The NFL football team formerly known as the Washington Redskins, after two seasons of namelessness, says it will finally unveil its new name on Feb. 2.
But if they did choose the Groundhogs, it would make some sense, to the extent that the team’s offensive linemen for 40 years have been affectionately referred to as “the Hogs.”
“It all started at the Redskins’ 1982 training camp. [Then-offensive line coach] Joe Bugel was working with his line, a chunky bunch, and wanted them to hit the blocking sleds, he said. ‘OK, you Hogs, let’s get running down there,’” according to The-Hogs.net, a fan blog.
“That’s really all there was to it. The guys embraced the nickname and the [moniker] stuck,” the blog says.
“T-shirts were made up with razorback hogs on them, and The Hogs were required to wear the shirts one day each week — or pay a $5 fine to Joe Bugel’s Hog Feast fund.”
But we digress.
Though the name change will be a done deal next week, we continue to think it was a solution in search of a problem.
The Redskins name was not, and never was, a racist slur against Native Americans, regardless of what politically correct activists — most of them smug, self-righteous white, liberal elites (many of them editorial writers and columnists for The Washington Post) — told us again and again.
In fact, a poll conducted for the Post and published less than six years ago, in May 2016 — the results of which no doubt disappointed its sponsor — found that “9 in 10 Native Americans aren’t offended by Redskins name.”
The article noted that the poll results were unchanged from those of a 2004 survey, despite an unceasing hectoring campaign by liberal umbrage-takers.
“The Washington Redskins team, our fans and community have always believed our name represents honor, respect and pride,” team owner Dan Snyder said in a statement when the 2016 poll results were published. “Today’s Washington Post polling shows Native Americans agree. We are gratified by this overwhelming support from the Native American community, and the team will proudly carry the Redskins name.”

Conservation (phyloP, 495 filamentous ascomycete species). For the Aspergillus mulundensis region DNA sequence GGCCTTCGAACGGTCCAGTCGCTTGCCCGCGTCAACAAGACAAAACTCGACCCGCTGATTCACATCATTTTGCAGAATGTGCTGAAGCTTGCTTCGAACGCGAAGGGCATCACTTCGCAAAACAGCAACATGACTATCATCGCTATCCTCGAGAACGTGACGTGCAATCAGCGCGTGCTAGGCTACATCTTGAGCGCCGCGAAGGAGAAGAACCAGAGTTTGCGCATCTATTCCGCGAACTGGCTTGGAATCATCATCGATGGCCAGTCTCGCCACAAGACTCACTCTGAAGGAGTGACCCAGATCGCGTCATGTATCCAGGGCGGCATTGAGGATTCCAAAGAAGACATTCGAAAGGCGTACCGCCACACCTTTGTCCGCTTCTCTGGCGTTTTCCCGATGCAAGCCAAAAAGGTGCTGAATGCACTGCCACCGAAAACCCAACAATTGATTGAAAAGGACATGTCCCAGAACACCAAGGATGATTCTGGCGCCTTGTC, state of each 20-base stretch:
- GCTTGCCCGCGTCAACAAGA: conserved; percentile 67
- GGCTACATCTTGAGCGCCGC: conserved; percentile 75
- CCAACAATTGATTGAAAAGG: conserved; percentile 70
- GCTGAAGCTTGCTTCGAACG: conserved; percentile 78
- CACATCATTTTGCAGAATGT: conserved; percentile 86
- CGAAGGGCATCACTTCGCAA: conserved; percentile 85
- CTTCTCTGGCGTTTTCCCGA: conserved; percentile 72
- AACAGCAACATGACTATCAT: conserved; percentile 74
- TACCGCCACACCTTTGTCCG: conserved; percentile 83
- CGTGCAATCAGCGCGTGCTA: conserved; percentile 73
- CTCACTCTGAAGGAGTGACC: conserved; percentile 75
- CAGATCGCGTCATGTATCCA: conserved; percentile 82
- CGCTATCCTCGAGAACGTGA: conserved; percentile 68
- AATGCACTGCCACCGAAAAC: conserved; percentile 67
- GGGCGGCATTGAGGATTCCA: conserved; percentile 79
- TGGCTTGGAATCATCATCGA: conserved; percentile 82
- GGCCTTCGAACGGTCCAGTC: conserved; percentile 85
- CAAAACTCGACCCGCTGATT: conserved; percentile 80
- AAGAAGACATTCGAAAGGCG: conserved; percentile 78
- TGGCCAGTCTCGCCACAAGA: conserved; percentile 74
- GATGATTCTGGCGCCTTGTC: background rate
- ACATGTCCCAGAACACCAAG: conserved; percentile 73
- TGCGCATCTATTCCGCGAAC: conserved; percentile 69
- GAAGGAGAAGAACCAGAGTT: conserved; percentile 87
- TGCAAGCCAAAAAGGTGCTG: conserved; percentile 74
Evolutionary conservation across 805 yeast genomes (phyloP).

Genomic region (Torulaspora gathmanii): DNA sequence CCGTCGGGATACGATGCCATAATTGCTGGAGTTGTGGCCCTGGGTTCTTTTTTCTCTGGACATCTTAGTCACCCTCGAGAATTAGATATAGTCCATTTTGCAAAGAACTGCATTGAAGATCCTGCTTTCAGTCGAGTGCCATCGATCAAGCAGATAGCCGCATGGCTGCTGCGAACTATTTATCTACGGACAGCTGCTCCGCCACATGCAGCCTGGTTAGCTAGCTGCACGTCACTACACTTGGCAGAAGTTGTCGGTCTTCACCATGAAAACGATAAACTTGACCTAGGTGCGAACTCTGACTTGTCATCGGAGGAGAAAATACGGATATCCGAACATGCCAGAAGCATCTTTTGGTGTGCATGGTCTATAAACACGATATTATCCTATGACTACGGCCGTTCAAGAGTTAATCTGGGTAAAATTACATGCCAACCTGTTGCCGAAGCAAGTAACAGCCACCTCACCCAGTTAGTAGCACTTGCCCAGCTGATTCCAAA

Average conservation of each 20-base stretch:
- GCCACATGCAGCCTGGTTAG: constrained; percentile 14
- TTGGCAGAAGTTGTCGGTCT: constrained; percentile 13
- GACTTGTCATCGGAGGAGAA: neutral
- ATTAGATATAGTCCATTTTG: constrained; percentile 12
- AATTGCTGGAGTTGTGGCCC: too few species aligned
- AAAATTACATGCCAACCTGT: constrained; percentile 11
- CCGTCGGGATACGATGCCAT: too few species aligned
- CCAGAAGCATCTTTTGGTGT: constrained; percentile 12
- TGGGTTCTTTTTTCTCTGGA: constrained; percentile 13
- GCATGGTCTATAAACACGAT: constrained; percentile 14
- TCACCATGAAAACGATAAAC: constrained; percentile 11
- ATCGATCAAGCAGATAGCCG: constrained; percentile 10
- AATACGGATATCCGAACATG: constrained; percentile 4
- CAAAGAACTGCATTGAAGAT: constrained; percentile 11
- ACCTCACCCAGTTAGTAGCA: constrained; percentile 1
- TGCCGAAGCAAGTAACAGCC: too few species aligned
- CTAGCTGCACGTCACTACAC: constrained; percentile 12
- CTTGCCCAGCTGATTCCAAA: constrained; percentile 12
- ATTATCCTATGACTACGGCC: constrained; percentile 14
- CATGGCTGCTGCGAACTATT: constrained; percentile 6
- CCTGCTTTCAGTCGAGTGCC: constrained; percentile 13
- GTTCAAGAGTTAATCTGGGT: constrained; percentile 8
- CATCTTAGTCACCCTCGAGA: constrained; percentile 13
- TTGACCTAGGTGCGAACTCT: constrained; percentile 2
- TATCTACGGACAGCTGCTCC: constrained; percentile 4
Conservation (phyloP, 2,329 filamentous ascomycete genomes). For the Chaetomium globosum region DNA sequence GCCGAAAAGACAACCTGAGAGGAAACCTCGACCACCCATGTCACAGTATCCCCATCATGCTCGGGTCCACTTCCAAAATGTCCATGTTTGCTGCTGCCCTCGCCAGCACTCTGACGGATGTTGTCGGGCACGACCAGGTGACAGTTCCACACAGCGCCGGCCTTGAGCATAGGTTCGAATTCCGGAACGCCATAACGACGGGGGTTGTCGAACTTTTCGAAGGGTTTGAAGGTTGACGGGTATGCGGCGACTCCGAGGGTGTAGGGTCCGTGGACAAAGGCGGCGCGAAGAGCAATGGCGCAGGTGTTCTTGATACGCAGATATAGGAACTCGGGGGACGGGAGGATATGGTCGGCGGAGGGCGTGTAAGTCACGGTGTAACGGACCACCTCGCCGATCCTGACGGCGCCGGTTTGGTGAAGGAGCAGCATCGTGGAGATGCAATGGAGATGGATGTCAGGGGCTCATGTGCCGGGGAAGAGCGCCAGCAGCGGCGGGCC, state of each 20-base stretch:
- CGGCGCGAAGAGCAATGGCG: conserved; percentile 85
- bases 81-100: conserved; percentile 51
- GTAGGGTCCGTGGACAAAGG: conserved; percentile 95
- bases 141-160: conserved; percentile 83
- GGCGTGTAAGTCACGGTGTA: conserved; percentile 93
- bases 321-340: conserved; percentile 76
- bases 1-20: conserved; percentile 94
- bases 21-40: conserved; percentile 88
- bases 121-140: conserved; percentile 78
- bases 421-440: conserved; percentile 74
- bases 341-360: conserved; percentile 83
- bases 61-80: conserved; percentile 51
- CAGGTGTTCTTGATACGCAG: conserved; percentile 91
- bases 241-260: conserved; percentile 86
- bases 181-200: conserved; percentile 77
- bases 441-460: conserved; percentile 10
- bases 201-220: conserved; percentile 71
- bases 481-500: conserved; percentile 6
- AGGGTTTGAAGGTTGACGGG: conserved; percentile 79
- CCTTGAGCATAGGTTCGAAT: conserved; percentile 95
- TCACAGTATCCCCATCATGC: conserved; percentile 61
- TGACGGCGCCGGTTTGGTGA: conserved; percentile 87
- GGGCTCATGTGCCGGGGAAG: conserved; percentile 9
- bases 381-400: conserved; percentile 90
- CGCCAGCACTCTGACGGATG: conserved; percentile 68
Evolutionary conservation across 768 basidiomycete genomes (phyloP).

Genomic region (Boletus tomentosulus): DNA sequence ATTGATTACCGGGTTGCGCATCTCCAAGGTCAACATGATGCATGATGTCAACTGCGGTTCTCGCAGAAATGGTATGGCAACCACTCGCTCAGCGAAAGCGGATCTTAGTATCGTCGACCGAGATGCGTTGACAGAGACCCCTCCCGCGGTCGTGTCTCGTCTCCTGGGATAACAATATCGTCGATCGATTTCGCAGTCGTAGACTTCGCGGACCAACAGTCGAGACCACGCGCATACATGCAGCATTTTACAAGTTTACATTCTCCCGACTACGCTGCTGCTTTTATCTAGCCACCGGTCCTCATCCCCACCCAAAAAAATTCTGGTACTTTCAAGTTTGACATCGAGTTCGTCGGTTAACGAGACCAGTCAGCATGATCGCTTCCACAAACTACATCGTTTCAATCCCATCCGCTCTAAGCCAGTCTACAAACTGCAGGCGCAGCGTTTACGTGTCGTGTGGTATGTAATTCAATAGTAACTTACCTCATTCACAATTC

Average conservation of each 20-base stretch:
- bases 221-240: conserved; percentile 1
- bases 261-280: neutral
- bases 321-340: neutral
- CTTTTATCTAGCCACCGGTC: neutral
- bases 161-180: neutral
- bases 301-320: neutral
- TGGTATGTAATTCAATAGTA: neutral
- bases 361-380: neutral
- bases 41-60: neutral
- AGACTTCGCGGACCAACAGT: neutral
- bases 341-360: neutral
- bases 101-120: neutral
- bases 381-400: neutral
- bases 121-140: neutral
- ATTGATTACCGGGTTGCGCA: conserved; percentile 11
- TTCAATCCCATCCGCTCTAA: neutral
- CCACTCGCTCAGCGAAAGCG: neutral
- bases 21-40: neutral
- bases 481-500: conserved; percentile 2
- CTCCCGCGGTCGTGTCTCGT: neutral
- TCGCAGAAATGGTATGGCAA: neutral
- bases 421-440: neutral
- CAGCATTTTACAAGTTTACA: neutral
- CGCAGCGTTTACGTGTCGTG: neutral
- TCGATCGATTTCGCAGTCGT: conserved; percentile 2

Still, the anti-“Redskins” agitators persisted with their badgering until Mr. Snyder — who in May 2013 said he’d “never change the name … NEVER. You can use caps” — finally caved in July 2020.
The team — which changed its name once before, from the Braves to the Redskins in 1933, and relocated from Boston to Washington four years later — has played the past two seasons as the generic “Washington Football Team.”
Mr. Snyder should have stood his “never” ground and told the woke name-change crowd — most of whom probably don’t even like football to begin with — to go pound sand and the team’s blocking sleds.
He should have stuck with “Redskins,” because it was “offensive” and “racist” and disparaged Native Americans only in the minds of a minuscule but vocal minority, as the 2016 poll confirmed.
After all, think of it this way: Why would a sports team pick as its name a moniker that would disparage itself? They didn’t, because it doesn’t. To the contrary, the Redskins name and logo were chosen because they conveyed a sense of bravery and strength, or as Mr. Snyder characterized it, “honor, respect, and pride.”
According to The-Hogs.net blog, an early favorite to become the team’s new name, the Washington Red Wolves, is out the running because of copyright issues. The Admirals is now supposedly the front-runner, it claims, with other leading contenders being the Armada, the Commanders, the Defenders, the Presidents, the Red Hogs, the Red Tails and the Sentinels.
With the exception of the Presidents, we’re not particularly impressed with any of those. (Why isn’t the Senators on the list?)
But if you’re going to change the name, one could argue that “Washington” was the truly objectionable part of it, associated as Washington is with partisanship, rank hypocrisy, corruption and out-of-control spending.
As such, the list of new monikers worth considering should include the Washington Waste Fraud and Abuse, the Swamp Rats, the Partisans, the Pork Barrels, the Bureaucrats, the National Debtors or the Trillions.
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